T.A. Responds to ‘Keep NYC Congestion’ Plan
Media release from Transportation Alternatives:
Transportation Alternatives ("T.A."), New York City’s advocate for cycling, walking and environmentally sensible transportation, has raised serious questions about the motives and efficacy of a
proposed alternative to congestion pricing that has been presented to the New York City Traffic Mitigation Commission.
"It’s ironic that Transportation Alternatives should have to come out against a plan primarily comprised of traffic claiming
measures we support or even initially proposed," said T.A. Executive Director Paul Steely White. "However, while each
of the traffic calming measured offered in the proposal are valuable, presenting them as an alternative to congestion
pricing rather than a supplement to it belies logic." White questioned the motives behind the proposal, stating, "if the
‘Keep NYC Congestion’ group was genuinely dedicated to reducing traffic and its negative consequences on our city, it
would be joining Transportation Alternatives in supporting [the proposal’s] measures as supplements to congestion
pricing. But finding the best way to reduce traffic has never been the ‘Keep NYC Congestion’ group’s mission, nor is it
the true motive behind their proposal. Their actual motive, and the very purpose for which they were established, is to
advance their rich funders’ economic interests by defeating congestion pricing. I have no doubt the Commission will see
through this smoke screen."
T.A.’s analysis of the proposal concludes that while its individual traffic calming measures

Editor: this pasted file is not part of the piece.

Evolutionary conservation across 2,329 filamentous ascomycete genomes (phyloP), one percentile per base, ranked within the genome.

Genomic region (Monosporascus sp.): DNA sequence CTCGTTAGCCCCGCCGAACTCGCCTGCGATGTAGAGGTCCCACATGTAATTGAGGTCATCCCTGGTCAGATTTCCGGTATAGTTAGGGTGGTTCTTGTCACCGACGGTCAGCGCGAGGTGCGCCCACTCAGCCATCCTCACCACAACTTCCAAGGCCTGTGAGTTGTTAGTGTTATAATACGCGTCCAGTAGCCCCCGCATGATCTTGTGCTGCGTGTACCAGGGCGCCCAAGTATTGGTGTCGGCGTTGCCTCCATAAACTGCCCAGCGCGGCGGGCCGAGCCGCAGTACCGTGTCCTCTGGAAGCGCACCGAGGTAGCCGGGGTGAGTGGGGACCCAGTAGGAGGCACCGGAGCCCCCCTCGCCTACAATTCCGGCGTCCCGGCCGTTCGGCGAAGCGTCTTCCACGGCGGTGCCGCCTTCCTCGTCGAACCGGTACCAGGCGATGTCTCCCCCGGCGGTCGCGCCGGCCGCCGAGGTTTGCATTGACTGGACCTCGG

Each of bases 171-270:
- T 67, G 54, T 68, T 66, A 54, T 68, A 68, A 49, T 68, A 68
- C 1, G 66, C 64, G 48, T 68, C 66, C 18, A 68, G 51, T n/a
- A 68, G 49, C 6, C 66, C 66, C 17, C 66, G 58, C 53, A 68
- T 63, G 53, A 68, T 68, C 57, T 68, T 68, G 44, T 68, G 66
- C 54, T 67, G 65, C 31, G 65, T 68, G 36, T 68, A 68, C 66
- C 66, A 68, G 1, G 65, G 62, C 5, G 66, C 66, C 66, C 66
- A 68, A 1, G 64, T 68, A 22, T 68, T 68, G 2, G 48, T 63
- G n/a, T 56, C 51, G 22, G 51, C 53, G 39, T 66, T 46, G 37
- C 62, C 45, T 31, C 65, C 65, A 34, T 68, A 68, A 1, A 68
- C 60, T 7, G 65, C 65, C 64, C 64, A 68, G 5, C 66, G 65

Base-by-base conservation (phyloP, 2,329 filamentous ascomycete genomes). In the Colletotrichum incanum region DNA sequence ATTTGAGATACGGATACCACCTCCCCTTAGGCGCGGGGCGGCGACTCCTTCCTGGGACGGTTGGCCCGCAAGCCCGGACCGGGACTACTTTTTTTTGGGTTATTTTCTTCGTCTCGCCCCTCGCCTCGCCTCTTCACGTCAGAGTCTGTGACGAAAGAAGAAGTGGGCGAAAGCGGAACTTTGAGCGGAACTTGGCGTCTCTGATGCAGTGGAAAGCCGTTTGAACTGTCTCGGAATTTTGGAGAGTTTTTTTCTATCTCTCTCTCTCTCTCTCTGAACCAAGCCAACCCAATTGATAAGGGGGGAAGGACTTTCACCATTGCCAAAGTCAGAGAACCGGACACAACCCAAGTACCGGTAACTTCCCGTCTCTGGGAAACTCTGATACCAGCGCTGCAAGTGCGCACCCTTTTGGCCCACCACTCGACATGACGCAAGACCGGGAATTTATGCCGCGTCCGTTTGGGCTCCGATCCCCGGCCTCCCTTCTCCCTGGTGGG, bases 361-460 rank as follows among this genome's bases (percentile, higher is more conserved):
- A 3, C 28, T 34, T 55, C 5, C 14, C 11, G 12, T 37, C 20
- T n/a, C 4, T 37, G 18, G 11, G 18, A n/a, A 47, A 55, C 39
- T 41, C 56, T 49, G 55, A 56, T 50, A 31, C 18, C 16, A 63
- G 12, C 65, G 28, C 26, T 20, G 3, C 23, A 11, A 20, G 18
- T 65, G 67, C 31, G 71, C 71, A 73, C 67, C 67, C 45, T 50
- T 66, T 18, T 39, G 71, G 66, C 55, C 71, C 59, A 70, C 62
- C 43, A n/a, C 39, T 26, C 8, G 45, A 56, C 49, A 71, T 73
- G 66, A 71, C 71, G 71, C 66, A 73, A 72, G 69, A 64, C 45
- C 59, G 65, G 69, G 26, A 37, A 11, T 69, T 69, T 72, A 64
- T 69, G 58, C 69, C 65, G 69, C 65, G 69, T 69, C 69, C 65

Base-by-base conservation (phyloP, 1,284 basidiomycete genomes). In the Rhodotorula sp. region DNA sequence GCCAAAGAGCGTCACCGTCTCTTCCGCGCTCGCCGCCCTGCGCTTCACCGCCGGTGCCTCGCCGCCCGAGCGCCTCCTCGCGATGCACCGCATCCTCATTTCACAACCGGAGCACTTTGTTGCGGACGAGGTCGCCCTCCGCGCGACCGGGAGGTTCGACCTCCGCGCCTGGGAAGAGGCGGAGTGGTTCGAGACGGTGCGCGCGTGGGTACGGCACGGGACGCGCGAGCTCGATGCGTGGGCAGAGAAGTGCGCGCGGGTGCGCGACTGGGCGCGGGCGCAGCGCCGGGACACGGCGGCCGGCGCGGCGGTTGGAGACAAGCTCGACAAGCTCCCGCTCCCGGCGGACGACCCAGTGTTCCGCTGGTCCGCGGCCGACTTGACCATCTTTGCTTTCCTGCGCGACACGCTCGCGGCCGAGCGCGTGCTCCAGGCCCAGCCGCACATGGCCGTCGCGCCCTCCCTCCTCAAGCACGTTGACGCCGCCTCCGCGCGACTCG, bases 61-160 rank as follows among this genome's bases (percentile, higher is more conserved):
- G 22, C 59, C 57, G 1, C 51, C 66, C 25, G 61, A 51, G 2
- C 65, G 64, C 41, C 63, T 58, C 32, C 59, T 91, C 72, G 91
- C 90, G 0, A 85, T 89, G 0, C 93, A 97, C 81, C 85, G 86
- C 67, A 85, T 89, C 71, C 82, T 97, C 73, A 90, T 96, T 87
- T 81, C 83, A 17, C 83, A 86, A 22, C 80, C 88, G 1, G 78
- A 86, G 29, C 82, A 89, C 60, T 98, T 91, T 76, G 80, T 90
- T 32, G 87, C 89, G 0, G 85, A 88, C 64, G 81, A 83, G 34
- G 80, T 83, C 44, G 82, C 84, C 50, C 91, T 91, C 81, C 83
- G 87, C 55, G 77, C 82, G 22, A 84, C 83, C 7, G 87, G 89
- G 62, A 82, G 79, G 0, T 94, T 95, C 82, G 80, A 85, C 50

are valuable, even collectively, they would be nowhere near as effective at reducing traffic as congestion pricing.
Consequently, T.A. predicts the Commission will find they do not constitute a viable, alternative plan unto themselves.
T.A.’s Lobbyist Chad Marlow, President of The Public Advocacy Group LLC, was more direct in his criticism of the "ticky-tack proposal," calling it "nothing more than a thinly veiled attempt to save wealthy Deadbeat Drivers from paying
an $8 congestion pricing fee while, at the same time, increasing demand for the Manhattan parking garage space owned
by the primary funders of the proposal and the group who submitted it."
According to T.A., the proposal’s many shortcomings include:
- Failing to use pricing as the "principal mechanism" to achieve traffic reduction, thereby forfeiting the $350 million grant awarded to New York City by the United States Department of Transportation and the substantial
transportation improvements the grant would have paid for;
- Employing Manhattan-centric traffic mitigation that does nothing to reduce the volume of single-occupancy cars
commuting through the Bronx, Harlem, Greenpoint-Williamsburg, Long Island City and Downtown Brooklyn;
- Securing no traffic reductions on major arteries and no improvements in the speed or reliability of bus service;
- Containing no provisions to manage traffic on the free East River crossings, thereby providing further incentive to
drivers to avoid underutilized tolled crossings like the Brooklyn-Battery Tunnel; and
- Relying on enforcement-intensive measures that have never been successfully conducted on a sustainable, long-term basis by the City of New York.
One falsehood contained in the proposal drew particularly strong objections from T.A.: The claim that congestion pricing
"disproportionately hits the pockets of middle class and working New Yorkers." Marlow called the statement "part of a specific, continuing strategy by wealthy individuals and their hired guns to confuse middle class New Yorkers about the
overwhelming, virtually cost-free benefits they will receive from congestion pricing." White concurred, noting that "the
‘Keep NYC Congestion’ group has no credibility on this point. After all, the group was specifically created to represent
the interests of rich Deadbeat Drivers and even richer parking garage owners – none of whom are middle class or
particularly care about middle class interests. On the other hand, "White pointed out, "highly credible organizations with
long histories of representing and protecting middle class interests, like the Drum Major Institute for Public Policy, have
unequivocally concluded that congestion pricing is in the best interest of current and aspiring middle class New Yorkers."